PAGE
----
When a new minister, Rev. Ray Whatley, preached in 1952 at the First United Methodist Church in Monroeville, and his sermons were focused on social justice and race, A.C. Lee was compelled to correct the minister. He sat the preacher down one day after church and immediately declared “Get off the ‘social justice’ and get back on the gospel,” (Shields 123). For Harper Lee’s father, church was the place to find God and seek salvation, not deal with mundane ideas of social justice. He was part of the institutional racism that the church held onto in the early 1950s, and was part of the church administration that ultimately let Rev. Whatley go. A.C. Lee was gradually changing during the Civil Rights era, and finally becoming a supporter of African-American rights under the influence of his daughters. As for Atticus advocating for Tom Robinson, according to Shields, this was likely inspired by the 1933-4 case of Walter Lett, whose circumstances were similar to those described of Tom Robinson in Mockingbird.
In another Hohoff book, Cats and other People, which was published just before her death in 1974, we get a memoir of animals in her life. Though a simple and unassuming read, there are hints which bring me back to how Mockingbird took its shape—though the book was written after Lee’s novels, it conveys a descriptive youth and details that may have informed conversations between Lee and Hohoff during the editing process of Watchman/Mockingbird. Ms. Hohoff’s father, like Lee’s, was an attorney, who helped labor unions; she mentions Sunday services at the Methodist church when she was a girl (though she was a Quaker); and her recall of her own childhood years seems like the pristine Mayberry of youth, shared with family, neighbors, and critters—like Scout’s Maycomb. Reading this book was useful to gauge any similarities between Lee and Hohoff, but ultimately inconclusive.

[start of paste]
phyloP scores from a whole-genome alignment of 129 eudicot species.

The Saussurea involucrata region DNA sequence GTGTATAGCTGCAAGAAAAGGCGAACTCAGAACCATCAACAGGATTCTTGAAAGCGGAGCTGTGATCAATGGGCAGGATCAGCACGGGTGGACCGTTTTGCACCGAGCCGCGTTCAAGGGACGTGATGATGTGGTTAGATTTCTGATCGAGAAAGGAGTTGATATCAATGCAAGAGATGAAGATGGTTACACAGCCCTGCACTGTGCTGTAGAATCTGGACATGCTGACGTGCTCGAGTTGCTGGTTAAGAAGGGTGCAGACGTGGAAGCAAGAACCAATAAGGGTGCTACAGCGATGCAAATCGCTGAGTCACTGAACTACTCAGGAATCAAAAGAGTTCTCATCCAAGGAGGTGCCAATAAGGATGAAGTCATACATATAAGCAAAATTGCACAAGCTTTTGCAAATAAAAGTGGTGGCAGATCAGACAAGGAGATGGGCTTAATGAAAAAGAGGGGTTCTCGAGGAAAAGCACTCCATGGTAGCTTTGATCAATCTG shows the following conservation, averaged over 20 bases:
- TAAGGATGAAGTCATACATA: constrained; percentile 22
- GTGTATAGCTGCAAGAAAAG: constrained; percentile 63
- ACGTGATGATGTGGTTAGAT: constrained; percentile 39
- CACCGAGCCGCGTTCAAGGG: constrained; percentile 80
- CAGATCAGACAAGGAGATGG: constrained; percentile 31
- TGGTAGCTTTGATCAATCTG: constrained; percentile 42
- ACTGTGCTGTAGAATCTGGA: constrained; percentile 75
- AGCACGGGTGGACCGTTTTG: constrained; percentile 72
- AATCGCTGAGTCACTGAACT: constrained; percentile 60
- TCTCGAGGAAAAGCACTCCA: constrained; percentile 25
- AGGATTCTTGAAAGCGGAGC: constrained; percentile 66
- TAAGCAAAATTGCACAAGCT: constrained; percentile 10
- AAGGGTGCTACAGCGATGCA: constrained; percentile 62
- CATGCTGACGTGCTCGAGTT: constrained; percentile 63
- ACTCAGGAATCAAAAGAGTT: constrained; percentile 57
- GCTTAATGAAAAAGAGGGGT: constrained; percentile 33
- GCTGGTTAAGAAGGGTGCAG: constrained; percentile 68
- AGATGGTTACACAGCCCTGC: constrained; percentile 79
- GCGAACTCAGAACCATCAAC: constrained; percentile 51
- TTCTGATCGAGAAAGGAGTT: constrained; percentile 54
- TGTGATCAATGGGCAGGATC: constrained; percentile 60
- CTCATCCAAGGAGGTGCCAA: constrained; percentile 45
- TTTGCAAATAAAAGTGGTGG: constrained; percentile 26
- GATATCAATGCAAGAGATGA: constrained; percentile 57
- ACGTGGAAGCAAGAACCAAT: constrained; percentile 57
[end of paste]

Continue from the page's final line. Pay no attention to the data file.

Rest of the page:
Other questions remained for me, though, and certain episodes kept me wondering why Harper Lee composed her work in the way she did. Why, for example, was Jem undeveloped in Watchman, but a solid character in Mockingbird? Or, why was Dill wandering in Italy in Watchman, as a passing thought, but a fixture in Mockingbird? The answers may be simple, but not always satisfying. Lee’s mother died the same summer as her son Edwin (Harper’s older brother, and model of Jem). When discussing this with Nick, we wondered why Scout had her transformation in Watchman at the late age of 26, and not say, as an 18 year old experiencing the world outside for the first time. But Lee herself was 25-6 at the time of this family tragedy and the moment she went out to write a soul-searching novel, which is what I think Watchman is. It’s also the same age that Truman Capote (the model for Dill) goes off to Italy. These real life occurrences and others (like the random rabid dog scene in Mockingbird, which was based on a real event in Monroeville in the 1930s) infiltrate Watchman and Mockingbird to represent a literary reality, and two distinct novels.